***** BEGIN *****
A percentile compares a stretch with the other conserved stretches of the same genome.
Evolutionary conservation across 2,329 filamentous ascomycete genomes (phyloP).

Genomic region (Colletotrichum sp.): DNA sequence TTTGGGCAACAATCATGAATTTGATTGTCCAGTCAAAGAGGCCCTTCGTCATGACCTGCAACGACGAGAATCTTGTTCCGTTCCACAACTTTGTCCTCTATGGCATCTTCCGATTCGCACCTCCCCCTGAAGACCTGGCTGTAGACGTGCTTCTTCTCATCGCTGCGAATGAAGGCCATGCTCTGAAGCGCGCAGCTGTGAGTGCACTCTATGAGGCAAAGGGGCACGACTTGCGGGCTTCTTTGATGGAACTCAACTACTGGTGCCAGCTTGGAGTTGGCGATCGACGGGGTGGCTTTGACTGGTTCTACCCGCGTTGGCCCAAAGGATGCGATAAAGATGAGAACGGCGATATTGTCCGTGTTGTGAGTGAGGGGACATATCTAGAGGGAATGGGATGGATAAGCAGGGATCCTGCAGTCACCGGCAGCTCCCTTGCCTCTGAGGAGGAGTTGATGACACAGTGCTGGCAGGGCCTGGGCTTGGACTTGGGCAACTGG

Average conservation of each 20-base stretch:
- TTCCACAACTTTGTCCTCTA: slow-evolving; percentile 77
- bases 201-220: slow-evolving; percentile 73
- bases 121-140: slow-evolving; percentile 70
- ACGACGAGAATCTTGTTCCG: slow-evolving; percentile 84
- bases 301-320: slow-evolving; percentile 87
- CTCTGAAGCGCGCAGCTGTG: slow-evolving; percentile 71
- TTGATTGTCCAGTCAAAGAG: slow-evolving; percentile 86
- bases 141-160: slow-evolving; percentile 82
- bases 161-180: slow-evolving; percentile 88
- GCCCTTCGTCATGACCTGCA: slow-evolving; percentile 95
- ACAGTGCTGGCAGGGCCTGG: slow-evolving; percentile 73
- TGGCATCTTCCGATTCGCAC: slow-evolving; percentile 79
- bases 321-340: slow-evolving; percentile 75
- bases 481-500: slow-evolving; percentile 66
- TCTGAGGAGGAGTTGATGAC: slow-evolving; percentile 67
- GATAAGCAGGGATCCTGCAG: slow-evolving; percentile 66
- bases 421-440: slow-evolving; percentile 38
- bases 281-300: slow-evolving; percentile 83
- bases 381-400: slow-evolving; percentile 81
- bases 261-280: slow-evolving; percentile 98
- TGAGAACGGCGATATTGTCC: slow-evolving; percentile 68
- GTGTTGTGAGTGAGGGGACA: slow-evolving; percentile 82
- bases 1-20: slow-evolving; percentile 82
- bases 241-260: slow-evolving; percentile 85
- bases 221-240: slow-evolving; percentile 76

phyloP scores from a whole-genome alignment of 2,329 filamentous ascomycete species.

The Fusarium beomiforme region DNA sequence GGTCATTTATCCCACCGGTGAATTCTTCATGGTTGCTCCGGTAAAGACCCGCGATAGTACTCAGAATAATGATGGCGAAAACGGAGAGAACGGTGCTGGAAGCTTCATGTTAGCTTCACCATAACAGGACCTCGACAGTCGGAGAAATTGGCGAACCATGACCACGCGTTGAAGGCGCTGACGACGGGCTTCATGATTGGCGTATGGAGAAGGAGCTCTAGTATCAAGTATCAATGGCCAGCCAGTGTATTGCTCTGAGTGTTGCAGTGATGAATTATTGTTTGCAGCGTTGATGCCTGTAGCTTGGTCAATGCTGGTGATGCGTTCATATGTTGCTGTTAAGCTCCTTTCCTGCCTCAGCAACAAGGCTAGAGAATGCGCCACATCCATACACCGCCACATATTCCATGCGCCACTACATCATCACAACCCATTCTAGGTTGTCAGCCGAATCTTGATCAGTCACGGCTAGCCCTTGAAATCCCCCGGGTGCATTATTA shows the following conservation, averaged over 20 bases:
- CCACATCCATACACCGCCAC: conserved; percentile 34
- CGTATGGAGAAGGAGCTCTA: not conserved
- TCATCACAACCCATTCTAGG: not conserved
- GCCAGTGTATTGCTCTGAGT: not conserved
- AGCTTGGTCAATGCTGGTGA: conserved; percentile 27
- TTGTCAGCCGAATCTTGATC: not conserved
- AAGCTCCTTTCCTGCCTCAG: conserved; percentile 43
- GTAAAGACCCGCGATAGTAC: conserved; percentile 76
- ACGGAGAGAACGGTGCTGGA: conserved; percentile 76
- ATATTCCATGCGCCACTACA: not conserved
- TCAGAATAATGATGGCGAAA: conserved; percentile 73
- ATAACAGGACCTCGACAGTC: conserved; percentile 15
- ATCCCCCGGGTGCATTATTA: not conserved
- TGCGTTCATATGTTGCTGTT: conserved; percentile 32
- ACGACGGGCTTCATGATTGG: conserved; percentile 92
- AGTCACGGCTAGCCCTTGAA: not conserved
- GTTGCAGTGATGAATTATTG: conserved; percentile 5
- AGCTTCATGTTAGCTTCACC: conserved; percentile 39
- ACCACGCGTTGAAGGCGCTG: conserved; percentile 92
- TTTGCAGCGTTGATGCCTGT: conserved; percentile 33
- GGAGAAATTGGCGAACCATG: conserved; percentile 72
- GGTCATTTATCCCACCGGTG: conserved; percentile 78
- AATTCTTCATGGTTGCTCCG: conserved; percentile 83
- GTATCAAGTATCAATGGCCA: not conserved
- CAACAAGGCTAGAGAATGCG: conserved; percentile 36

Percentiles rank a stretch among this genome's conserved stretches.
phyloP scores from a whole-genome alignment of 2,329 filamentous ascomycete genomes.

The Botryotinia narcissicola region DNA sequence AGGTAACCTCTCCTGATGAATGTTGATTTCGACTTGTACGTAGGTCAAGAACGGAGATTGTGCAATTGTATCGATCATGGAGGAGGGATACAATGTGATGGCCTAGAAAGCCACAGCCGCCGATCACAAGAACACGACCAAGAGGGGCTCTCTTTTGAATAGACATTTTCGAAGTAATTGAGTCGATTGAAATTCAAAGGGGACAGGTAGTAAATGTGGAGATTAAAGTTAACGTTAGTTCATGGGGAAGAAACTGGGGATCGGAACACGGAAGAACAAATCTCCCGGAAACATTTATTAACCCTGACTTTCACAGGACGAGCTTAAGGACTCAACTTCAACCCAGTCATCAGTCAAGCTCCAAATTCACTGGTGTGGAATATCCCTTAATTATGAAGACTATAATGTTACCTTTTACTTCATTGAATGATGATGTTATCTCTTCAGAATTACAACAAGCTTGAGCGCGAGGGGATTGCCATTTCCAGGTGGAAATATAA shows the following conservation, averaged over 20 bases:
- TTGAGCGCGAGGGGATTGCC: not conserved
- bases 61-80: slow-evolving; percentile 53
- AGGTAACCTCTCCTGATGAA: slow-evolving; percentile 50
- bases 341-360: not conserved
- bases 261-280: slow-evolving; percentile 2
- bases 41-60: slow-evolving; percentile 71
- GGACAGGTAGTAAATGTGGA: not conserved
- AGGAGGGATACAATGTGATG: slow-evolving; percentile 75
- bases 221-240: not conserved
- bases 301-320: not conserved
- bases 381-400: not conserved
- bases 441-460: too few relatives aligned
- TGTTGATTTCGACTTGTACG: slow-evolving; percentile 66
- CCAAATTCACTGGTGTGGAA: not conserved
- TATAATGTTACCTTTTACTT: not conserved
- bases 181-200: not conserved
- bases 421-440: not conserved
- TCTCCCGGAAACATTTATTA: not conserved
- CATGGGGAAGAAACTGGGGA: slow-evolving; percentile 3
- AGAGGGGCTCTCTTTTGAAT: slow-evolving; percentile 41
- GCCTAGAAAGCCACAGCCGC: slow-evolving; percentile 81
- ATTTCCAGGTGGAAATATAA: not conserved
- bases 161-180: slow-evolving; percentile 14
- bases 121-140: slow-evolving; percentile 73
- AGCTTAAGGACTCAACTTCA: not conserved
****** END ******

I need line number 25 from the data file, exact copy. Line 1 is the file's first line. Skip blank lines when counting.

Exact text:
- TGAGAACGGCGATATTGTCC: slow-evolving; percentile 68